Key Perspectives

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  1. California's controller announced last week that the state is $705 million short of its budget projections, which probably will trigger more spending cuts. You or someone close to you will be negatively affected by these dramatic cuts. They will hurt. For some, they will cause irreversible pain.
  2. The crisis in Los Angeles public schools — where only about half of the students graduate from high school and fewer than 30% of those who do are college-ready — can't be solved until we make excellent teaching a top priority. Teacher quality alone can't solve the problem, but every child in every school in every neighborhood must have an effective teacher.
  3. California State University, facing the possible loss of $1 billion in state funding, could close 10 campuses, turn away 85,000 students or eliminate financial aid for 100,000. In times like these, colleges and universities must consider their core missions and prioritize.
  4. In Culver City last month, Zackariah Lehnen was charged with the murder of a young woman and an elderly man who were stabbed and beaten to death. In Los Angeles last July, Javier Rueda shot and injured two Los Angeles Police Department officers before he was fatally shot. What's the connection between these violent incidents?
  5. We have watched a series of disasters sweep through the nation this spring, taxing the emergency services of states and the federal government. In Joplin, Mo., one of the scariest scenarios occurred when the tornado that leveled a third of the city also knocked out one of its main hospitals, St. John's Regional Medical Center, at the exact moment when hospital care was needed most.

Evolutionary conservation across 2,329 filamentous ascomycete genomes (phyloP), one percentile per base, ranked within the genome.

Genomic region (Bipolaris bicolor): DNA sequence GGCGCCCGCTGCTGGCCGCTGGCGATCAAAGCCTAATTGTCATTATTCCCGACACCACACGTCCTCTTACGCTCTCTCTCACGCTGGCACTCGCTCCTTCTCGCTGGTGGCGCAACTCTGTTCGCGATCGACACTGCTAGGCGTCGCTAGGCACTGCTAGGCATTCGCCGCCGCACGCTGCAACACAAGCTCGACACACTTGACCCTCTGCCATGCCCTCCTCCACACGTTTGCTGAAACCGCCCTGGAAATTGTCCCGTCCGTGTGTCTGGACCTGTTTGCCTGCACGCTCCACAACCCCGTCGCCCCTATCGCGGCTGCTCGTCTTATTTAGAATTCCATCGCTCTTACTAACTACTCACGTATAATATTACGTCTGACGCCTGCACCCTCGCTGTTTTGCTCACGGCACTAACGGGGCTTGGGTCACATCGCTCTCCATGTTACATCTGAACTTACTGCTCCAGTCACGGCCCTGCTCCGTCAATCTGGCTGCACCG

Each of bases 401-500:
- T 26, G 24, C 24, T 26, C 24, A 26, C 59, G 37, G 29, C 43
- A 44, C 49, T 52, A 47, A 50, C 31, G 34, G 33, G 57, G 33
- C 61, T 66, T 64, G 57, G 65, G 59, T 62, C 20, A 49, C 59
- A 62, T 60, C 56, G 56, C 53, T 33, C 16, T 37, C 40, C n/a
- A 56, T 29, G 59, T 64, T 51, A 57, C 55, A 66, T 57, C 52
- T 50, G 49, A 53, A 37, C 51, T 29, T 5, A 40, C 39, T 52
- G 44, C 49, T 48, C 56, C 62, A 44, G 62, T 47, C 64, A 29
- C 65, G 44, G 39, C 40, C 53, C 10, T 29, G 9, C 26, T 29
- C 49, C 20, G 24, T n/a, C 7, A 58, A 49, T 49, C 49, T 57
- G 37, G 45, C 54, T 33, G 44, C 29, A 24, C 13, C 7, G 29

6. June 15 is D-Day for the California Legislature. It’s the Constitutional deadline for passing a balanced state budget. And it is an opportunity to pull our State out of the financial and economic morass we find ourselves in today.
  7. Fifteen years of research makes clear that classroom teachers are the most important in-school factor in a student's academic success. Study after study has shown that having an effective teacher can literally make or break a child's chances for success. This is especially true for our most vulnerable students, including low-income students and minority students.
  8. 'The real issue here is the fact that schoolchildren, the elderly and the poor are going to be crushed if these reckless Republicans don't get their act together and make a reasonable deal for the good of the people," said a spokesman for Gov. Jerry Brown recently.
  9. Whether in the pursuit of grants, or in the process of raising awareness for our work, I confront and recount staggering statistics and grim realities each day. Staggering statistic: one in five children in the United States lives in poverty. Grim reality: our measure of the federal poverty line is outdated and no longer relevant.
  10. Since its formation, Los Angeles County has been home to diverse people and cultures. This diversity has changed constantly over time and is now recognized as a source of the region’s unique character, vitality and promise.